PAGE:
It is widely known that a healthy lifestyle that includes not smoking, limiting alcohol intake, and maintaining a proper weight reduces disease risk.
In the journal PLoS Medicine, Wei Zheng, M.D., Ph.D., M.P.H., and colleagues at Vanderbilt University Medical Center now report results from a large study quantifying the impact of combining healthy lifestyle factors.
They found that a healthy lifestyle pattern – being normal weight, having low belly fat, participating in regular physical activity, limiting exposure to secondhand cigarette smoke, and consuming higher amounts of fruits and vegetables – reduced mortality in Chinese women who do not smoke cigarettes or drink alcohol regularly.
"The results show that overall lifestyle modification, to include a combination of these health-related lifestyle factors, is important in disease prevention," said Zheng, an Ingram Professor of Cancer Research and director of the Vanderbilt Epidemiology Center.
A number of "unhealthy" lifestyle factors – for example, smoking, excessive alcohol consumption, lack of exercise, diet deficient in fruits and vegetables, high amount of belly fat, and exposure to secondhand tobacco smoke – have been linked individually to chronic disease and premature death.
But little is known about the cumulative impact of these unhealthy factors – or about the combined impact of lifestyle factors beyond that of active smoking and alcohol consumption on mortality.
To address this question, the researchers analyzed data from 71,243 non-smoking, non-drinking Chinese women aged 40 to 70 years who have been participating in the ongoing population-based Shanghai Women's Health Study. Over the 9-year study period, 2,860 deaths were reported, including 1,351 cancer deaths and 775 deaths from cardiovascular disease.
To calculate "healthy lifestyle scores," the investigators selected five well-studied healthy lifestyle factors relevant for this population: normal weight (body mass index 18.5-24.99 kg/m2); lower waist-hip ratio (an estimate of abdominal fat); exercise participation; never exposed to spouse's smoking; and higher fruit and vegetable daily intake.
For each of the five factors, study subjects were assigned one point for having the healthy factor (and zero for not having the healthy factor), and the points were then summed to generate a cumulative score for each woman, ranging from 0 points (least healthy) to 5 points (most healthy).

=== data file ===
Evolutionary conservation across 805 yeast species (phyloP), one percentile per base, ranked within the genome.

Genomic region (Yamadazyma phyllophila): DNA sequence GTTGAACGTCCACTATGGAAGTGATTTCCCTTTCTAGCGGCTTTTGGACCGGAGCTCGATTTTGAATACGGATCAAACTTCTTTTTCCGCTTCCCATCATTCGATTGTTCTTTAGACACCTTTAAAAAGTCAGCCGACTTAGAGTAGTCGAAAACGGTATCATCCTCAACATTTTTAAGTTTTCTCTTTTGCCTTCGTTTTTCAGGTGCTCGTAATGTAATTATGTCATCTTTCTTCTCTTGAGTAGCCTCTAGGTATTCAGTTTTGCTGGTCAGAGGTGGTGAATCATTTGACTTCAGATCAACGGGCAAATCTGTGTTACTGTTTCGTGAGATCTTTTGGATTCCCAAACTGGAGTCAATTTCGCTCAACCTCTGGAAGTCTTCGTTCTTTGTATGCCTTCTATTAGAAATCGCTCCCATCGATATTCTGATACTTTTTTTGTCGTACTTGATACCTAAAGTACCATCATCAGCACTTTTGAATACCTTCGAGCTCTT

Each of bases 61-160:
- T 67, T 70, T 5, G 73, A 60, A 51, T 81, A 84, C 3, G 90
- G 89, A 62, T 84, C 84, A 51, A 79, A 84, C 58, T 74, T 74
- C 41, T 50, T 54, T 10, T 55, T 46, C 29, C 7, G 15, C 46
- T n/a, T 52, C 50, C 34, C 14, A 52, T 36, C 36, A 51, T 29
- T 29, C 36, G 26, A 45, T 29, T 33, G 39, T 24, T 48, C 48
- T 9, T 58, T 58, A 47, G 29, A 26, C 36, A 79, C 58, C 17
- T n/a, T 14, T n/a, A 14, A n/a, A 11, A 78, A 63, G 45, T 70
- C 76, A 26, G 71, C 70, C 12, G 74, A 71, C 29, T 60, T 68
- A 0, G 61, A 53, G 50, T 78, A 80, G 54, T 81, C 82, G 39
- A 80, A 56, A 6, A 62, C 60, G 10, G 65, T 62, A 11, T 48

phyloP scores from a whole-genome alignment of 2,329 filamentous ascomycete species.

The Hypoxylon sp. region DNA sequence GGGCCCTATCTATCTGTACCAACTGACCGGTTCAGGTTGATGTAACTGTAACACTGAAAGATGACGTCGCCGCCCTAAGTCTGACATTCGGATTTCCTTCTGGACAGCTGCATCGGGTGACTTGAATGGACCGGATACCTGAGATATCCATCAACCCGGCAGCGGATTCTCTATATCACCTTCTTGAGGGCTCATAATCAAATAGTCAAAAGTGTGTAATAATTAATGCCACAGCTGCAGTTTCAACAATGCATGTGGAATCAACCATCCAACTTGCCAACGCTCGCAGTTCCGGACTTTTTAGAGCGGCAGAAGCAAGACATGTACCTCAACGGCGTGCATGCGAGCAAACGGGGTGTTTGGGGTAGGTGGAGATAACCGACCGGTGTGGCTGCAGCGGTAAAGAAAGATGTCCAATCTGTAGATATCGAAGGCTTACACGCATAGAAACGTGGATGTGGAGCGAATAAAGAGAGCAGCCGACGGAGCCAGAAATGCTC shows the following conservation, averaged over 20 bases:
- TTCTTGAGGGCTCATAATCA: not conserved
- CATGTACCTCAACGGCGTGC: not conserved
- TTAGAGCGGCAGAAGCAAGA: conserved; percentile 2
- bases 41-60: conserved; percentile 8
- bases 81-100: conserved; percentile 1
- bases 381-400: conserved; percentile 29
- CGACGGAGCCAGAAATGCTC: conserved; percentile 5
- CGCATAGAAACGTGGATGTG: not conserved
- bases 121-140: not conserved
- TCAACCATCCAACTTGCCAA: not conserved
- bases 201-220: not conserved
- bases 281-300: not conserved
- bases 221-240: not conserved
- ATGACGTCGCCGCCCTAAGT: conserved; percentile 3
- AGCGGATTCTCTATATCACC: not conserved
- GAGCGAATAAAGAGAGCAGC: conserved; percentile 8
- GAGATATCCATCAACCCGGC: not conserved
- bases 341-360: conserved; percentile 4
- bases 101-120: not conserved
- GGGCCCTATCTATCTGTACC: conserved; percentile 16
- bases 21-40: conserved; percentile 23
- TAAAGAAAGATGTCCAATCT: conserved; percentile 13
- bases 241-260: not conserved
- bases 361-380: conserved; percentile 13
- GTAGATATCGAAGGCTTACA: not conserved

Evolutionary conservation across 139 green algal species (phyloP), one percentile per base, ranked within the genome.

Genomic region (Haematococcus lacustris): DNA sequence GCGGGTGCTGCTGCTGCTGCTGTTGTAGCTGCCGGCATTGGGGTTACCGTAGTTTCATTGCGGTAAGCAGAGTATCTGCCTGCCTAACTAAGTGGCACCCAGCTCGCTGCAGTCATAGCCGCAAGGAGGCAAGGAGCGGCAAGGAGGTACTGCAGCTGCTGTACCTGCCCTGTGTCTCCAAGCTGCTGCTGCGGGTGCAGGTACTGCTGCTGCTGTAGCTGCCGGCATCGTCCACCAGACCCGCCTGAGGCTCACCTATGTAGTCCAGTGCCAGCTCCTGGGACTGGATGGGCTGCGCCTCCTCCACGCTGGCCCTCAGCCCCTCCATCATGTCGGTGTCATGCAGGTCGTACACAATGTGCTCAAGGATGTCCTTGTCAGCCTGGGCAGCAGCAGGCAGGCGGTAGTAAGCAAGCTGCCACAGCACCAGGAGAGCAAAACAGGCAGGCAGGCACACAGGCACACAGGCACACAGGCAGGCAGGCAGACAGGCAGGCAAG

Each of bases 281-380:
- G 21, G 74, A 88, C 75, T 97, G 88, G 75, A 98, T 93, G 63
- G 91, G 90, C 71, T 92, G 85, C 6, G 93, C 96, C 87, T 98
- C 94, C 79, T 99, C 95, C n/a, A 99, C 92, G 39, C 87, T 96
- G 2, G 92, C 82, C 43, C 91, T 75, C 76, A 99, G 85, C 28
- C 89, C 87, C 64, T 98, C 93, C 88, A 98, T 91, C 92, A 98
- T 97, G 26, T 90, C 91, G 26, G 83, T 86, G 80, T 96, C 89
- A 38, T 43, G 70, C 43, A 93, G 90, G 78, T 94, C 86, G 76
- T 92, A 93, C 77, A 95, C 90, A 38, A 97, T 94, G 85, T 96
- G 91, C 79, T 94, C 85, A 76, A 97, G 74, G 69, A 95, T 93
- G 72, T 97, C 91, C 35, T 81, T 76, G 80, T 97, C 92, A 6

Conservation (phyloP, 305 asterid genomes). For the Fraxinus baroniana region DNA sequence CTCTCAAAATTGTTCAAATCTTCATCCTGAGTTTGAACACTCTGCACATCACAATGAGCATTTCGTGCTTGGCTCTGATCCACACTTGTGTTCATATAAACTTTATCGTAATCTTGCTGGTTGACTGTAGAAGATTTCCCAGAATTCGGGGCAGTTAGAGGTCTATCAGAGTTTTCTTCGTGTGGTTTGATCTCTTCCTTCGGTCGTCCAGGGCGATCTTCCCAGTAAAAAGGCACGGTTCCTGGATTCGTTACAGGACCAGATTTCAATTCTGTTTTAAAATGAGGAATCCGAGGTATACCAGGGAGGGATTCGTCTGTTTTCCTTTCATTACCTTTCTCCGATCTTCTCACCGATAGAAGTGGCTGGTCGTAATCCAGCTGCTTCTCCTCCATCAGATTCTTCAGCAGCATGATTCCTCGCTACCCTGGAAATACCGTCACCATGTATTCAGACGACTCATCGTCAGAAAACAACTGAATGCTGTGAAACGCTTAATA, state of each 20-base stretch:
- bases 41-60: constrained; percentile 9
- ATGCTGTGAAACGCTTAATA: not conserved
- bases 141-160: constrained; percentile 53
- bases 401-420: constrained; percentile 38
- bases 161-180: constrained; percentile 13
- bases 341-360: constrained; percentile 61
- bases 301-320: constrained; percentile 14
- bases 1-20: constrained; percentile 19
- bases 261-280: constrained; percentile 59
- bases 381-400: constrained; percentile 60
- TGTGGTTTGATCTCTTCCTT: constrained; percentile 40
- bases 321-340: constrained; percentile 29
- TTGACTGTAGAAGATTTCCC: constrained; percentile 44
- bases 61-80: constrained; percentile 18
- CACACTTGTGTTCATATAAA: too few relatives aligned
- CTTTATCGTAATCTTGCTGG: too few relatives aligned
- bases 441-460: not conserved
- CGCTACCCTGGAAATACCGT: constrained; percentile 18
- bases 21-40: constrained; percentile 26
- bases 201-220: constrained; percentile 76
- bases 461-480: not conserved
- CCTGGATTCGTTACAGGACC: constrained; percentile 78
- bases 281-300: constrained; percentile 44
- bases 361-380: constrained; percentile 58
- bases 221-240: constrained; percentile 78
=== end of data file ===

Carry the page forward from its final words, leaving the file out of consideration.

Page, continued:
They found that a higher healthy lifestyle score was significantly associated with reduced risk of mortality from all causes, as well as from cardiovascular diseases and cancer, specifically. Women with 4 to 5 healthy lifestyle factors had 43 percent lower risk of all-cause mortality compared to women with a score of zero. The reduction in mortality associated with higher lifestyle scores was strongest for deaths due to cardiovascular disease.
"We already know that smoking and excessive alcohol drinking have significant adverse health effects. But for the many people who do not smoke or drink alcohol regularly, these other lifestyle factors may have major combined impact on mortality," Zheng said.
"The good news is that many of these factors can be improved by an individual's motivation to change unhealthy behaviors. And even the more difficult to change factors, like spousal smoking, could be improved by increased awareness about the detrimental health effects of smoking."
Postdoctoral fellow Sarah Nechuta, Ph.D., was first author on the paper. Other authors include Xiao-Ou Shu, M.D., Ph.D., Gong Yang, M.D., M.P.H., Hui Cai, M.D., Ph.D., Xianglan Zhang, M.D., M.P.H., and Wanqing Wen, M.D., M.P.H., from Vanderbilt, and researchers from Shanghai Cancer Institute and the National Cancer Institute.
Zheng is a member of the Vanderbilt-Ingram Cancer Center and professor and chief of the Division of Epidemiology. The research was supported by grants from the National Institutes of Health.
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